Also, when I was a child, my parents just seemed to know what everything was - birds, trees, wildflowers - but with my own children I realised how much of that knowledge I'd lost. The names had slipped away. I think we (and I'm including myself) have got separated. We've become distracted with other things. It's lovely seeing the love and enthusiasm for The Lost Words. People don't want to lose nature in their lives. They want to reconnect.

Q: What would be your greatest fear, if you were making the same journey that the children make?

A: Aside from the foremost concerns of staying alive, I'd have a big question in my head: what's at our journey's end? Has the Ennerdale community survived? I think Juniper feels a huge responsibility for Bear and sometimes worries she's taking him on a fool's errand.

Q: Why did you decide to give the children the company of Ghost, a lynx?

A: It's a long and lonely journey the children take. It felt they should have some kind of protection. Ghost was part of my book from the beginning and she was always a lynx. They are incredible animals: secretive, solitary, beautiful.

They're also a bit of a poster child for the rewilding movement because they are a keystone species - a top predator that we've been missing in the UK for hundreds of years. Their reintroduction could help control deer numbers, preventing overgrazing of our woodlands and allowing vegetation to recover.

Lynx also felt fresh. There are lots of stories about bears and wolves, other icons of rewilding, but I couldn't think of any about lynx cats.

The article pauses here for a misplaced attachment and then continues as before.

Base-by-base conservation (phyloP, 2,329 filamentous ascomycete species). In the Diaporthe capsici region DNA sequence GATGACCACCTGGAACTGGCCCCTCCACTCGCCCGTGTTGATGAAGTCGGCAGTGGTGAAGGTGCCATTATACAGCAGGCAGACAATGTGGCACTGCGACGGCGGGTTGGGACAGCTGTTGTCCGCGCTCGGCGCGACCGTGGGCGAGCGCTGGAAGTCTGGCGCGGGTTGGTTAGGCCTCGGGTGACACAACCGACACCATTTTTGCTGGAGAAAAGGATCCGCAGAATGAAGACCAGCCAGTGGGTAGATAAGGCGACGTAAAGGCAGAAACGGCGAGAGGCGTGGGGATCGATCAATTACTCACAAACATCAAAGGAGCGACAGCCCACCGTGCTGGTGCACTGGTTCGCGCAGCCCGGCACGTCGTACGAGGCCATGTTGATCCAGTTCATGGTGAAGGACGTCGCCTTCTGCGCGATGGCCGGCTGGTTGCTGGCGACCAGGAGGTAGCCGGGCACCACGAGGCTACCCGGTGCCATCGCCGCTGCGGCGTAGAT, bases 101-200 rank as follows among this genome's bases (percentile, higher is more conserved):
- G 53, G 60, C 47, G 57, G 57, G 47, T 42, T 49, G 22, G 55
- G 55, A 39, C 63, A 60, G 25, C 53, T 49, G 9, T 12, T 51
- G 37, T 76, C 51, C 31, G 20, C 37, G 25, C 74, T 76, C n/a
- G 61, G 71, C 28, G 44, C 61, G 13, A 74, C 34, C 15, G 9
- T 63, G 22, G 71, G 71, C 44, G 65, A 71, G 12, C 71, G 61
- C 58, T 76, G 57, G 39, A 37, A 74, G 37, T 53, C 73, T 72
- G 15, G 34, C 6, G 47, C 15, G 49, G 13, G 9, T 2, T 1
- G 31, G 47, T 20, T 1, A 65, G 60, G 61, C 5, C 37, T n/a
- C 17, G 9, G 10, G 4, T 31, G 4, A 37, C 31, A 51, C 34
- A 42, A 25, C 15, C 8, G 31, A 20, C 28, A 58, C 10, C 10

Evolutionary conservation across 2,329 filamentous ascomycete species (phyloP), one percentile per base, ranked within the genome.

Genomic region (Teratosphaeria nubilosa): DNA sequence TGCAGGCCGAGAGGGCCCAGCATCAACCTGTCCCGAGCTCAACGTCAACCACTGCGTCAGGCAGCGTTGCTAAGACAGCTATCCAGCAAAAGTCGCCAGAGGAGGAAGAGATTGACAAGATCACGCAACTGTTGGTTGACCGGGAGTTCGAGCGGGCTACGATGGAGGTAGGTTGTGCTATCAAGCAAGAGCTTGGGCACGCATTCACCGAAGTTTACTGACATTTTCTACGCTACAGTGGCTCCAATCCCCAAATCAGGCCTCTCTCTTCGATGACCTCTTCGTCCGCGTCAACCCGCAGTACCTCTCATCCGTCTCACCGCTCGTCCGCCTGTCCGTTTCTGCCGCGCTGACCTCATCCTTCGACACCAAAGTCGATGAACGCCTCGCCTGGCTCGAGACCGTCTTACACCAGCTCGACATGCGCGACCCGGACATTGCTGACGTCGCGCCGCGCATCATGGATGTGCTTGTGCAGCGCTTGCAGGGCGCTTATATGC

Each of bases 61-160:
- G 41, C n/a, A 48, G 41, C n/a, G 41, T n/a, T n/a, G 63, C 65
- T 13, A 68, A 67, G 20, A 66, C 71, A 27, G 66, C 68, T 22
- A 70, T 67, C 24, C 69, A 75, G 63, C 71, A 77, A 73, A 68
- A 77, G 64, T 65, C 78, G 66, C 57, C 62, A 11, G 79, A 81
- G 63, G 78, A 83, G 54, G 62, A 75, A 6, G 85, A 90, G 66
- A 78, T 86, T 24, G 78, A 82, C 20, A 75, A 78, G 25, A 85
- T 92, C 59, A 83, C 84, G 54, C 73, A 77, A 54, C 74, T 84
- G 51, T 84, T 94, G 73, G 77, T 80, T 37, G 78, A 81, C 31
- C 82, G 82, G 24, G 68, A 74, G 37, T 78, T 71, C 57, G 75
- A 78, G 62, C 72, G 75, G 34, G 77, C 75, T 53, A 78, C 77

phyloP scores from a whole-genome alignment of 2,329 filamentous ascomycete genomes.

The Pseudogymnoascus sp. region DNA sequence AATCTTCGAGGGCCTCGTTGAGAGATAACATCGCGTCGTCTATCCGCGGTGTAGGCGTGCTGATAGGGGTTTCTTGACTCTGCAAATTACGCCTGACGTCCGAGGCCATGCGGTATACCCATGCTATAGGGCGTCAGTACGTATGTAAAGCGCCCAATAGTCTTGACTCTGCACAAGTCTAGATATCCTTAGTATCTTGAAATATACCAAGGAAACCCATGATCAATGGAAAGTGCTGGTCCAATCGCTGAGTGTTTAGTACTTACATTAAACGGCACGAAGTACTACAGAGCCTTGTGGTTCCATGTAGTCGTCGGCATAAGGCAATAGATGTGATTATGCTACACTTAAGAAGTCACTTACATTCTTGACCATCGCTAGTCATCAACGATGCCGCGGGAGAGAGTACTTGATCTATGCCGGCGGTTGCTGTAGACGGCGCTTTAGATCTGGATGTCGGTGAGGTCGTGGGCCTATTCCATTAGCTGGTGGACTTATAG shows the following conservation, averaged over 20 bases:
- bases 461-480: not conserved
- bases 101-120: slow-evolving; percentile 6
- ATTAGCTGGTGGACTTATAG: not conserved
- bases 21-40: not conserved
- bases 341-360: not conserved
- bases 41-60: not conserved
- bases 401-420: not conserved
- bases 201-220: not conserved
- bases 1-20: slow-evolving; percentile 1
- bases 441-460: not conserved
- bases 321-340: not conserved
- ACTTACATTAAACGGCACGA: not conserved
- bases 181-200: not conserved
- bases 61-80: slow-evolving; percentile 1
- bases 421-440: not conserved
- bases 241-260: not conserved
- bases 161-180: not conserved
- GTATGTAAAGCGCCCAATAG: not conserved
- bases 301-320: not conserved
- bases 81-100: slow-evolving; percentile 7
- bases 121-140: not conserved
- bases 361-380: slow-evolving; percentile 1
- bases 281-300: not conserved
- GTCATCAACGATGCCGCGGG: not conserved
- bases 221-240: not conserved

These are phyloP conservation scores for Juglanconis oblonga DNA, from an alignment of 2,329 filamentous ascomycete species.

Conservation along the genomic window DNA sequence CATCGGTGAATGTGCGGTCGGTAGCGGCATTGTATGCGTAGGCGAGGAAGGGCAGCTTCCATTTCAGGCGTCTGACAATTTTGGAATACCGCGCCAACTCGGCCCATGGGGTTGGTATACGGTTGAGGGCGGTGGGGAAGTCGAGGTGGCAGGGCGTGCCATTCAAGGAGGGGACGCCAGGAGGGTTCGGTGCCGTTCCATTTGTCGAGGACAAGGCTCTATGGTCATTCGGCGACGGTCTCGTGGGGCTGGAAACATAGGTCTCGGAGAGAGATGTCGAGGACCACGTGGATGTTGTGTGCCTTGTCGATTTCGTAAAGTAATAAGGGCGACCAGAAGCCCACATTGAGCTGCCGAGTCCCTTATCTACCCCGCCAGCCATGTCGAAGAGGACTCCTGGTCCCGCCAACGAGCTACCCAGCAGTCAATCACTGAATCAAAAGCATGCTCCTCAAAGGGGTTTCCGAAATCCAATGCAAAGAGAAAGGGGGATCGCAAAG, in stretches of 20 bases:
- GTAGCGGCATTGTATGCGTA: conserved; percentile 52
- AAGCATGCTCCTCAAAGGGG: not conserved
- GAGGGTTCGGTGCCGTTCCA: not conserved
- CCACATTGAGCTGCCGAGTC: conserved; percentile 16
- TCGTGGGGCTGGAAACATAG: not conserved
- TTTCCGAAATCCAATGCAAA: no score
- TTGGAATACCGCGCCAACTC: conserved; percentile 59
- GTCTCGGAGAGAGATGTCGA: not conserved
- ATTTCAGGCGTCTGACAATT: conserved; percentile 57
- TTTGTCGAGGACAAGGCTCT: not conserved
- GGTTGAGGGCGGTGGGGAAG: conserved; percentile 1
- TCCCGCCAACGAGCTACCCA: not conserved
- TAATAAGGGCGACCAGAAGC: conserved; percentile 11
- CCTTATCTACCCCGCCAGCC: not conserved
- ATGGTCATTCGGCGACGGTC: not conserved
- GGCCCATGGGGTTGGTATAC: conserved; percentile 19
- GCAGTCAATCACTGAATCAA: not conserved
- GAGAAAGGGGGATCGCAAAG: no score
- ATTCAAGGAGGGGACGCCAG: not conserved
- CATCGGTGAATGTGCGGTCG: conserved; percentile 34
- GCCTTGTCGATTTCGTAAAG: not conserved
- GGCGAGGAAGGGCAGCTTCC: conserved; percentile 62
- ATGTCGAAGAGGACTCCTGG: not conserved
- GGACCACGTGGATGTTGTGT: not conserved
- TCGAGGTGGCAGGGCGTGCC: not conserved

Q: Did you need to do any research into rewilding to help make the novel authentic? Where did you go for the research?

A: I went to Ennerdale, which is Juniper and Bear's destination in the book. It's a valley and a lake in the Lake District National Park. It's one of the most remote and the most westerly of the lakes. Really I should have walked in, from the mountains, but I didn't. We were with our children, a couple of whom were at the 'too small to walk long distances but too big to be carried' stage. By then I was well into writing and it felt like a pilgrimage, like Juniper and Bear were close by, if only I could see them.

I also did really simple things - going outside at night in areas without much light pollution, going into the cold and really trying to think what it felt like.

I saw lynx cats at Whipsnade zoo, but it's always hard seeing animals like that in captivity. I much preferred a beautiful book called The Lynx and Us, by David Hetherington.

For the city section, I went to glasshouses, but this wasn't really research, it just became a hobby. There's something about the light and them being halfway spaces: not entirely inside or out. They are fantastic places to photograph.

It's perhaps a cop out, but what I really did was imagine. I spent so long daydreaming my way through the two separate worlds: the city and the wild. And daydreaming Juniper and Bear too. I could hear their voices in my head and they felt real.

Q: What would you like young readers to take from the novel?

A: I want them to go outside, into nature. I want them to look up at the tree canopy and listen to birds singing and hold a conker in their palm.

Q: Will you be returning to Juniper and Bear's world, to see what happens next?

A: I'm not writing a sequel yet, but would love to at some point. In my head, Juniper and Bear are still in Ennerdale. It's a bitterly cold winter and they're hunkering down. I'm starting to think what might happen next.

Q: When are your best times to write, and where do you prefer to write?

A: I prefer to write in the morning and I'm best in a captive environment: a train, a waiting room, a library, a coffee shop. I'm terrible for being distracted! Most of my best ideas come when I'm out and about however, so I try to always carry a notebook for scribbling.

Right now I'm writing a second book for Stripes and it's set beside the sea. It's another imagined future and, like Where the World Turns Wild, it's about our connections with nature.